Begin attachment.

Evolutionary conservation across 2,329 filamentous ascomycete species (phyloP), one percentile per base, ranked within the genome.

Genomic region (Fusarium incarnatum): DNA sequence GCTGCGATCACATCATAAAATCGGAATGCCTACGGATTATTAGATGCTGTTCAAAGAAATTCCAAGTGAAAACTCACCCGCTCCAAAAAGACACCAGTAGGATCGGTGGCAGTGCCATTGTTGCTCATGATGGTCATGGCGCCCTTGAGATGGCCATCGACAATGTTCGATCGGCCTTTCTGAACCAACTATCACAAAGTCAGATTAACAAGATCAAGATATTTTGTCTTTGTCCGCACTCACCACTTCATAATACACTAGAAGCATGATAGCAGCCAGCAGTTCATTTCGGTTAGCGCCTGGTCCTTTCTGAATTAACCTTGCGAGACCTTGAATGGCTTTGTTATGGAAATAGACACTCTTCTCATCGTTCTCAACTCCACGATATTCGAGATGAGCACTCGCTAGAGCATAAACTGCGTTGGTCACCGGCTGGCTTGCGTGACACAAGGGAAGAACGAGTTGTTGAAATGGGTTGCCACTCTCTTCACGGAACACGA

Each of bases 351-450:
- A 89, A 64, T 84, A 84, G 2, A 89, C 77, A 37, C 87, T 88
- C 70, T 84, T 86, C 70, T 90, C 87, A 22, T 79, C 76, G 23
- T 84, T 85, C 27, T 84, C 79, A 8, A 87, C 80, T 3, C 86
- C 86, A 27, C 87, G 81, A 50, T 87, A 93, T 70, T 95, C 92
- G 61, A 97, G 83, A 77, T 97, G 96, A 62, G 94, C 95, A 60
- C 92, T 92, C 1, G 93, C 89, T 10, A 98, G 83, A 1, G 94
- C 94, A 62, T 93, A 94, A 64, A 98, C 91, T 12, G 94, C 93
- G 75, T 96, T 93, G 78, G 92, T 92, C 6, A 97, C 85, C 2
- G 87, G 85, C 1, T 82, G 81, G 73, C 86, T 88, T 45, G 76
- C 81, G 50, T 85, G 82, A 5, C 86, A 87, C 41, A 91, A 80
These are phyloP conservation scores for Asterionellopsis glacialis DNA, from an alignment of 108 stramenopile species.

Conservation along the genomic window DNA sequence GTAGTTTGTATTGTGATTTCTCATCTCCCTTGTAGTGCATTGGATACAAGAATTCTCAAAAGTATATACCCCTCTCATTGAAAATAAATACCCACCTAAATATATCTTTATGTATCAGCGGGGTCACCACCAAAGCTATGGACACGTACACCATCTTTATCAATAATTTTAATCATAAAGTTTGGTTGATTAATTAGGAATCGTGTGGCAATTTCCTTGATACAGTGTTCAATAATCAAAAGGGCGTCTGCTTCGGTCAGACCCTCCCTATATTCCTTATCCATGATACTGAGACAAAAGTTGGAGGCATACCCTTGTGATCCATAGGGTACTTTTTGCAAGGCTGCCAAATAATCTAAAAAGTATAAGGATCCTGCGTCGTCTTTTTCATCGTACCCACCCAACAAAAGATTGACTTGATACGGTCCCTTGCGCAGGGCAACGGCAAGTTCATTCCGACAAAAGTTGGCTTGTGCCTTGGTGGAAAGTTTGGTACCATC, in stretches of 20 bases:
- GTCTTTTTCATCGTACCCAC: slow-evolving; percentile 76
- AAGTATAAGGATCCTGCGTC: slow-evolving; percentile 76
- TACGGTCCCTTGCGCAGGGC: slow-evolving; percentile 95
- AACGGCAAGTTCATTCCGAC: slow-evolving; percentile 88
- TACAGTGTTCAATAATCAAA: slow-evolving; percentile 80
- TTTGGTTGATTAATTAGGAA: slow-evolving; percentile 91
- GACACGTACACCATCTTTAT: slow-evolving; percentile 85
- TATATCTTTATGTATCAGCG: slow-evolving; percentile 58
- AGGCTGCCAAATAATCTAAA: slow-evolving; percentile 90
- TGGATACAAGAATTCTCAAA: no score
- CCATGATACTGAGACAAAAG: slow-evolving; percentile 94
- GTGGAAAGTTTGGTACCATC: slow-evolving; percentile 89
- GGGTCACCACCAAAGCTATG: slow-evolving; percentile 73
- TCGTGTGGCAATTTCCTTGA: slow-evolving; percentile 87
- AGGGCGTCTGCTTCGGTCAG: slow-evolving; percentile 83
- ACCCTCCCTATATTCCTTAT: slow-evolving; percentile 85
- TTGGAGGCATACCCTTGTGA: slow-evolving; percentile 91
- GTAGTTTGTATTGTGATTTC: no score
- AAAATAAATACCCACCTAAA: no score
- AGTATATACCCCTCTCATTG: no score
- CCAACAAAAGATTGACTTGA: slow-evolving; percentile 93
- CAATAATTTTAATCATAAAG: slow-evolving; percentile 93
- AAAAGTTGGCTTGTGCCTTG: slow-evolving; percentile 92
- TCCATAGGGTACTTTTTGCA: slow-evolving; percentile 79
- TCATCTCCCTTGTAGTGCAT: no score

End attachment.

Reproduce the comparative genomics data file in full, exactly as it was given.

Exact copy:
Evolutionary conservation across 2,329 filamentous ascomycete species (phyloP), one percentile per base, ranked within the genome.

Genomic region (Fusarium incarnatum): DNA sequence GCTGCGATCACATCATAAAATCGGAATGCCTACGGATTATTAGATGCTGTTCAAAGAAATTCCAAGTGAAAACTCACCCGCTCCAAAAAGACACCAGTAGGATCGGTGGCAGTGCCATTGTTGCTCATGATGGTCATGGCGCCCTTGAGATGGCCATCGACAATGTTCGATCGGCCTTTCTGAACCAACTATCACAAAGTCAGATTAACAAGATCAAGATATTTTGTCTTTGTCCGCACTCACCACTTCATAATACACTAGAAGCATGATAGCAGCCAGCAGTTCATTTCGGTTAGCGCCTGGTCCTTTCTGAATTAACCTTGCGAGACCTTGAATGGCTTTGTTATGGAAATAGACACTCTTCTCATCGTTCTCAACTCCACGATATTCGAGATGAGCACTCGCTAGAGCATAAACTGCGTTGGTCACCGGCTGGCTTGCGTGACACAAGGGAAGAACGAGTTGTTGAAATGGGTTGCCACTCTCTTCACGGAACACGA

Each of bases 351-450:
- A 89, A 64, T 84, A 84, G 2, A 89, C 77, A 37, C 87, T 88
- C 70, T 84, T 86, C 70, T 90, C 87, A 22, T 79, C 76, G 23
- T 84, T 85, C 27, T 84, C 79, A 8, A 87, C 80, T 3, C 86
- C 86, A 27, C 87, G 81, A 50, T 87, A 93, T 70, T 95, C 92
- G 61, A 97, G 83, A 77, T 97, G 96, A 62, G 94, C 95, A 60
- C 92, T 92, C 1, G 93, C 89, T 10, A 98, G 83, A 1, G 94
- C 94, A 62, T 93, A 94, A 64, A 98, C 91, T 12, G 94, C 93
- G 75, T 96, T 93, G 78, G 92, T 92, C 6, A 97, C 85, C 2
- G 87, G 85, C 1, T 82, G 81, G 73, C 86, T 88, T 45, G 76
- C 81, G 50, T 85, G 82, A 5, C 86, A 87, C 41, A 91, A 80
These are phyloP conservation scores for Asterionellopsis glacialis DNA, from an alignment of 108 stramenopile species.

Conservation along the genomic window DNA sequence GTAGTTTGTATTGTGATTTCTCATCTCCCTTGTAGTGCATTGGATACAAGAATTCTCAAAAGTATATACCCCTCTCATTGAAAATAAATACCCACCTAAATATATCTTTATGTATCAGCGGGGTCACCACCAAAGCTATGGACACGTACACCATCTTTATCAATAATTTTAATCATAAAGTTTGGTTGATTAATTAGGAATCGTGTGGCAATTTCCTTGATACAGTGTTCAATAATCAAAAGGGCGTCTGCTTCGGTCAGACCCTCCCTATATTCCTTATCCATGATACTGAGACAAAAGTTGGAGGCATACCCTTGTGATCCATAGGGTACTTTTTGCAAGGCTGCCAAATAATCTAAAAAGTATAAGGATCCTGCGTCGTCTTTTTCATCGTACCCACCCAACAAAAGATTGACTTGATACGGTCCCTTGCGCAGGGCAACGGCAAGTTCATTCCGACAAAAGTTGGCTTGTGCCTTGGTGGAAAGTTTGGTACCATC, in stretches of 20 bases:
- GTCTTTTTCATCGTACCCAC: slow-evolving; percentile 76
- AAGTATAAGGATCCTGCGTC: slow-evolving; percentile 76
- TACGGTCCCTTGCGCAGGGC: slow-evolving; percentile 95
- AACGGCAAGTTCATTCCGAC: slow-evolving; percentile 88
- TACAGTGTTCAATAATCAAA: slow-evolving; percentile 80
- TTTGGTTGATTAATTAGGAA: slow-evolving; percentile 91
- GACACGTACACCATCTTTAT: slow-evolving; percentile 85
- TATATCTTTATGTATCAGCG: slow-evolving; percentile 58
- AGGCTGCCAAATAATCTAAA: slow-evolving; percentile 90
- TGGATACAAGAATTCTCAAA: no score
- CCATGATACTGAGACAAAAG: slow-evolving; percentile 94
- GTGGAAAGTTTGGTACCATC: slow-evolving; percentile 89
- GGGTCACCACCAAAGCTATG: slow-evolving; percentile 73
- TCGTGTGGCAATTTCCTTGA: slow-evolving; percentile 87
- AGGGCGTCTGCTTCGGTCAG: slow-evolving; percentile 83
- ACCCTCCCTATATTCCTTAT: slow-evolving; percentile 85
- TTGGAGGCATACCCTTGTGA: slow-evolving; percentile 91
- GTAGTTTGTATTGTGATTTC: no score
- AAAATAAATACCCACCTAAA: no score
- AGTATATACCCCTCTCATTG: no score
- CCAACAAAAGATTGACTTGA: slow-evolving; percentile 93
- CAATAATTTTAATCATAAAG: slow-evolving; percentile 93
- AAAAGTTGGCTTGTGCCTTG: slow-evolving; percentile 92
- TCCATAGGGTACTTTTTGCA: slow-evolving; percentile 79
- TCATCTCCCTTGTAGTGCAT: no score